There are a wide range of different skills that you need to have in your arsenal of survival tricks, and knowing how to use and craft with a knife is one of the most IMPORTANT skills you could possibly have, especially if you’re lost in the wilderness for months on end, even if you know some knife skills, learning extra bushcraft tricks is an invaluable skill to have.
Knowing how to craft different items and tools can keep your mind busy while keeping your insanity and making the whole event much easier!
Your knife is essentially a life saver, and if you can have one on you at all times, I highly recommended you do it, because you never know when an extreme situation might hit you.
Essential Knife Skills 101
If you haven’t yet got yourself a bushcraft knife, make sure you get a knife that can ignite a ferro rod – which is one of the easiest way to start a fire (not including a lighter or matches).
Ferro rods can be used thousands of times, so learning the ability to create fire is a valuable asset to have and something you don’t want to skip learning.
Humans are advanced creatures because of our ability to use tools, how do you think the cavemen survived all those years? We can also learn how to craft tools from the basic materials Mother Nature has provided us, such as rocks, trees, vines and weeds etc.
This is another must-have skill to learn.
Some awesome items you can craft:
- Kitchen set (spoon, forks, containers, bowls)
- Weapons (spears, axes/hatchet, bow and arrows)
- Miscellaneous (cooking tripod, flax baskets, bench/worktable)
- Traps for catching food
As you can see this is just a few out of hundreds of items you can craft JUST from using a basic item like the bushcraft knife.
For those who may or may not know, shelter building can be a time-consuming task and a hard one if you don’t know how to build properly and efficiently.
A basic item like the knife (assuming you have a full tang construction blade) can help with this task and make a huge difference in your shelter building.
Shelter crafting ideas:
- Cutting and gathering cordage
- Slicing small trees, branches or boughs to use for your shelter
- Chopping out undergrowth in the area you want to build
- Craft and sharpen stakes
- Notching intersecting branches and limbs to stabilize your cordage, which help stop your cordage from slipping and moving
Knowing where and where NOT to place your shelter is survival living 101. Don’t build your shelter in a valley or ravine, which is more likely to collect rain
You’re more likely to have a better experience by setting up next to a huge rock face, or a warm tree that’s been in the sun all day and likely to release that heat at night.
Pro Tip: Gaining as much knowledge as possible in regards to bushcraft survival is an invaluable skill to have, because if it comes to the crunch – it could mean the difference between life and death and you have a family waiting for you back at home. So learn, learn, learn and become a great outdoors man.
Of course you can never be too prepared when it comes to outdoor living/surviving, below you will find more information about some of the common knife skills.
Only recommended if you have a full tang construction blade, because if you don’t, the force will likely be too hard on the knife and there’s a chance you could loosen the handle or worse, damage the entire knife.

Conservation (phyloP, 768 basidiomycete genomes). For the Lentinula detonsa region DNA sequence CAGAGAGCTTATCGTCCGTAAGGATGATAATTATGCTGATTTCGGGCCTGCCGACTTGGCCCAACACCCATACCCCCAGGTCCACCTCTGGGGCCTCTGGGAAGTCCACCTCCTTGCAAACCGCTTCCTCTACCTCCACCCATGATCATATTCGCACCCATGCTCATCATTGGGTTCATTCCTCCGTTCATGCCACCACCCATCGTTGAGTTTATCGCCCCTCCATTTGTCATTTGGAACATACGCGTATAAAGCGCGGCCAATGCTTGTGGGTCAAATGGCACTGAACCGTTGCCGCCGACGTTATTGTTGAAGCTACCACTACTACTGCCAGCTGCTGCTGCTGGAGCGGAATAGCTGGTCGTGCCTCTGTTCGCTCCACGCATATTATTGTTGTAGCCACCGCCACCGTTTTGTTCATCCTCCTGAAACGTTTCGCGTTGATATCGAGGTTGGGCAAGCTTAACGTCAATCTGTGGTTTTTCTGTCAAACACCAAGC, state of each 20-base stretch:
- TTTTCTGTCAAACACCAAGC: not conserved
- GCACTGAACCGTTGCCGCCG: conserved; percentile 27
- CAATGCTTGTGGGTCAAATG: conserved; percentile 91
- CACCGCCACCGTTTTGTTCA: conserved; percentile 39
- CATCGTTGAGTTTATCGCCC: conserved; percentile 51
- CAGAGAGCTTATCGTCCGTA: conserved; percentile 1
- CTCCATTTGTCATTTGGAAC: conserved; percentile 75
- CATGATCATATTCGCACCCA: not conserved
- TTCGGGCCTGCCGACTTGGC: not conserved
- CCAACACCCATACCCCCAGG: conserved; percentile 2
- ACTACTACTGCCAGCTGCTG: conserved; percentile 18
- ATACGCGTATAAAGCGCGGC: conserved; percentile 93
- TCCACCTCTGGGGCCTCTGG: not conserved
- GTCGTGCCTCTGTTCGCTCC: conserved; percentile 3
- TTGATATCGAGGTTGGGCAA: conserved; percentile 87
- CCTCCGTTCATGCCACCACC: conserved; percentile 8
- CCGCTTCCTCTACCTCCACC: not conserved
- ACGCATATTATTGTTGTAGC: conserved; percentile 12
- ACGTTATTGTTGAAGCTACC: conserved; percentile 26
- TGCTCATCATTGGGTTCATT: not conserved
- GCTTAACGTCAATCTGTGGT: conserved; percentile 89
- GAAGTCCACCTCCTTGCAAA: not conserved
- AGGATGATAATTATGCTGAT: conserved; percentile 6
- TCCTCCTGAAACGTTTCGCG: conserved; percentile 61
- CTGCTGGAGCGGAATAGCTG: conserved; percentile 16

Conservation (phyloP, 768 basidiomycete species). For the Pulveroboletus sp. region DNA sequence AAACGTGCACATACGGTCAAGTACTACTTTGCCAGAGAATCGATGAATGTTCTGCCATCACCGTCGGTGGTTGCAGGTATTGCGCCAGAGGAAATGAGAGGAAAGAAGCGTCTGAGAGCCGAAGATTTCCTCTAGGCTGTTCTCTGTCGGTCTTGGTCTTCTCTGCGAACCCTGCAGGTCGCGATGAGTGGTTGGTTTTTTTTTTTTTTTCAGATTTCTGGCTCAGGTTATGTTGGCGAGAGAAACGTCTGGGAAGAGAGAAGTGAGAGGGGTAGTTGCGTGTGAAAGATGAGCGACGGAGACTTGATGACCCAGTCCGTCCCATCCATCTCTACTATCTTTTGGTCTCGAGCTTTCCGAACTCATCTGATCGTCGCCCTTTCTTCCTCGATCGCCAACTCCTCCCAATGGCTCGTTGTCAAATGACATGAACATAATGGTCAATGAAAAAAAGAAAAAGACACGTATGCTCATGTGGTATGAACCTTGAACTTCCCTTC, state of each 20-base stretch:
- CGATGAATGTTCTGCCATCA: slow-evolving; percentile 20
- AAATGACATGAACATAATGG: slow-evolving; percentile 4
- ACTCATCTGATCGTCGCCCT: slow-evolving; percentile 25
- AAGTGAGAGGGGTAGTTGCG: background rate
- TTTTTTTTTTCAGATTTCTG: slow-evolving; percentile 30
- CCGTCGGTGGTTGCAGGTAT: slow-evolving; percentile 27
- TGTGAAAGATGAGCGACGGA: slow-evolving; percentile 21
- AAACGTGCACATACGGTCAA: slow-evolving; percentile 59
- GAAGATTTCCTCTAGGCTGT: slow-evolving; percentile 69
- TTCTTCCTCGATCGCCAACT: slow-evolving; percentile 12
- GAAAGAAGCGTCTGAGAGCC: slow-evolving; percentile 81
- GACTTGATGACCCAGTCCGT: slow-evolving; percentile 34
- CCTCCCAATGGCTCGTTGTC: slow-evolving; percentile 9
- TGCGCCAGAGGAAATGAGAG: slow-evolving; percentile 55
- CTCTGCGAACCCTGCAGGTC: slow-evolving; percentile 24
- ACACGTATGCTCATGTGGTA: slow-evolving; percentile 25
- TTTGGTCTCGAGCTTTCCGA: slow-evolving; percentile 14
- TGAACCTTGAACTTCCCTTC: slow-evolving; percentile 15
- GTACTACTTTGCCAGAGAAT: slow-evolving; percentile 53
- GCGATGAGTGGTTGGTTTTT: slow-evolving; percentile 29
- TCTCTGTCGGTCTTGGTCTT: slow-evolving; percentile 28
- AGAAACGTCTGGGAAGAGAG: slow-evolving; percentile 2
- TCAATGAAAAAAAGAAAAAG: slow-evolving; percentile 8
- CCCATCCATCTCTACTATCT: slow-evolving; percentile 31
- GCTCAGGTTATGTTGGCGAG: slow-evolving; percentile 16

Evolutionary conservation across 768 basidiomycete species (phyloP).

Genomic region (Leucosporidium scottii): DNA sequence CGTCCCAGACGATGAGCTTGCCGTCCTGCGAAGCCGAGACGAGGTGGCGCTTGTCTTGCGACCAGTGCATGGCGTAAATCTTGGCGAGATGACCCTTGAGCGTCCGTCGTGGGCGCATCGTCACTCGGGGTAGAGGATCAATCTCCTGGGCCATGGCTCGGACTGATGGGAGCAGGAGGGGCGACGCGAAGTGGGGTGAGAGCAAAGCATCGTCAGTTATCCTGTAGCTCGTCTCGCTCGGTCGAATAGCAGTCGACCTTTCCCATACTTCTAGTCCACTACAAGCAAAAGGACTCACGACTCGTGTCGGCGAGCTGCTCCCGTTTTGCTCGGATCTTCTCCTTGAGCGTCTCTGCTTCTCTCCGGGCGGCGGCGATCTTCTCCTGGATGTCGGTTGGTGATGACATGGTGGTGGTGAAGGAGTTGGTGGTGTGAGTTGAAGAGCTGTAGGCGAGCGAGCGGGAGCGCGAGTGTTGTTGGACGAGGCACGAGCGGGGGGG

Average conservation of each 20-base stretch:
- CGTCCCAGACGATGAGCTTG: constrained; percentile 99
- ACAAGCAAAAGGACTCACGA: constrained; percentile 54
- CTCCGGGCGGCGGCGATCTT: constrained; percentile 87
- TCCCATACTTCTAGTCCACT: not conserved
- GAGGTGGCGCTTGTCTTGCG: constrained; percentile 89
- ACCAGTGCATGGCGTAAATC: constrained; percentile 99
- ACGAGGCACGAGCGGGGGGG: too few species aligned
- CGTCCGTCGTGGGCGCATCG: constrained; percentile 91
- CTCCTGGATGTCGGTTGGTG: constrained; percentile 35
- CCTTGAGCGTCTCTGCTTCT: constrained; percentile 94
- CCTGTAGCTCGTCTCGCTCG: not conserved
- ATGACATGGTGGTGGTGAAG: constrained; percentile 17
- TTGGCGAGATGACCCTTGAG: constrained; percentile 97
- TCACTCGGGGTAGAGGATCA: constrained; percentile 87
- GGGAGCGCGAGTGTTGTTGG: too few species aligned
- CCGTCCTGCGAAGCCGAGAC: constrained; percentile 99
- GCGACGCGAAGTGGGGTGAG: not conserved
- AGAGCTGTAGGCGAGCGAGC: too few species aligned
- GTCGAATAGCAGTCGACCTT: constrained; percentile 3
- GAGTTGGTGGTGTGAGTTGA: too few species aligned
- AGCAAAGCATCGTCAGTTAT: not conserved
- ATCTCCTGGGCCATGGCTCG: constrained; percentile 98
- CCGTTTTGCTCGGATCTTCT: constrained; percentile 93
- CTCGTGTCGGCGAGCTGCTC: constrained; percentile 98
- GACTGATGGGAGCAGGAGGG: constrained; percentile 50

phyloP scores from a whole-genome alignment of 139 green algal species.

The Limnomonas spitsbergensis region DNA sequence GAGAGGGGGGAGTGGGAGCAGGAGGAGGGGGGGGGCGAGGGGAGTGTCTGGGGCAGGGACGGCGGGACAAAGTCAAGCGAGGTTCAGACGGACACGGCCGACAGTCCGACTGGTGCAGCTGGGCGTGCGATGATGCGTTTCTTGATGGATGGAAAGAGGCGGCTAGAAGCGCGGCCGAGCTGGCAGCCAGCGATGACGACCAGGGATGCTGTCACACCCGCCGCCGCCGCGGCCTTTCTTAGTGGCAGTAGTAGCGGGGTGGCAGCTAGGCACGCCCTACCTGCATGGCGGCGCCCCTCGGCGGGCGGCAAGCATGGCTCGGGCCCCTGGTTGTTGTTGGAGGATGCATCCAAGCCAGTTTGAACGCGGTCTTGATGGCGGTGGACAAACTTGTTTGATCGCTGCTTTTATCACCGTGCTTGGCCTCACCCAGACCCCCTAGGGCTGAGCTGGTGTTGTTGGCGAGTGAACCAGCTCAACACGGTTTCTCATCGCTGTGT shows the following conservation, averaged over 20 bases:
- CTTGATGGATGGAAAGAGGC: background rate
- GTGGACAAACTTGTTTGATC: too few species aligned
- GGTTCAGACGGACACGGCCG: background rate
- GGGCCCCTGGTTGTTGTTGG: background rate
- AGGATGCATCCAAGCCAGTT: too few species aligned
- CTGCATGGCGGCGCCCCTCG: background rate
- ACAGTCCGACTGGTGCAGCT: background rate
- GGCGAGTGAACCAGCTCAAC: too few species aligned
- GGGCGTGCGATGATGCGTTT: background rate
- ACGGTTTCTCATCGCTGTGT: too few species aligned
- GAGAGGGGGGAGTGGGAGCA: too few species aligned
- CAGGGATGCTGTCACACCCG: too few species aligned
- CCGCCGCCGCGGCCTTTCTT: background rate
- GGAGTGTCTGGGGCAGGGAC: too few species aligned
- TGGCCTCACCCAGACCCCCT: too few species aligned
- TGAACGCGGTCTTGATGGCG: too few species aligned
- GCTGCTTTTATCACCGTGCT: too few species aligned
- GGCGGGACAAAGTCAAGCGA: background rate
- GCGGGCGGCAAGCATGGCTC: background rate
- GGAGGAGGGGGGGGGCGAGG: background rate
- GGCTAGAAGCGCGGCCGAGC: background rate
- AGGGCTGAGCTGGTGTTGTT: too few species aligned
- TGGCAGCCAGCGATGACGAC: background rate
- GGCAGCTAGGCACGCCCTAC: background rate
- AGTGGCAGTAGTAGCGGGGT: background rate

Learn how to chop firewood with your fully fledged construction blade and show everyone how much of a bad ass you really are! 😛
With cordage, you can craft a hell of a lot of items that will help you survive, some common cordage materials will be long, strong and flexible (vines/weeds are commonly used).
Knives are vital to use in the kitchen, however your bushcraft knife is not really of good use here (too big and bulky). Although the Kershaw Leek pocket knife does make a great food prepper, stylish, slim and sharp, what more could you want?
Make sure you know the laws of your country, because there’s been too many people getting in serious trouble lately with hunting the wrong animals.
Abide by the law and you’ll have a great time. After you have shot an animal for your meal (probably with a gun or bow and arrow if you’re more advanced), you can then grab your knife and make the final killing blow.
If you don’t know how to do this then I recommend you go with someone that will show you how to do it because learning hands on is 10x faster than just reading about it.
Your knife works wonders in the outdoor world, gutting, filleting and deboning a fish is a great skill to learn and a lot of fun.
It’s not something for you to learn and keep for yourself, the fantastic thing about fishing is that you can pass down your knowledge to your kids and create unforgettable memories for you and them while you go fishing together.
Knife Products I Recommend
Whether you’re a beginner or advanced knife handler, you can never go wrong with the Morakniv Fixed Blade. Sitting at a price of $13 I wouldn’t miss it for the world. Affordable, comfortable, high quality and gets the job done.
However if you’re not interested in a bulky bushcraft knife and would like something more Every Day Carry, the Kershaw Leek Knife might be more your cuppa tea. A bit more on the expensive side ($39), but just as sharp, durable, stylish, and contains an assisted opening feature so you can swiftly ready the blade using one hand, for any activity.
Knowing many bushcraft knife skills is an incredible asset to have.
With a world FULL of city goers and work junkies who never have any time to learn new things or get out and explore the outdoors, you are part of the few % who enjoy primitive survival and that is one of the best things in this world, to have the ability of crafting survival tools, building natural shelters and having general outdoor fun is a something you don’t want to let go of!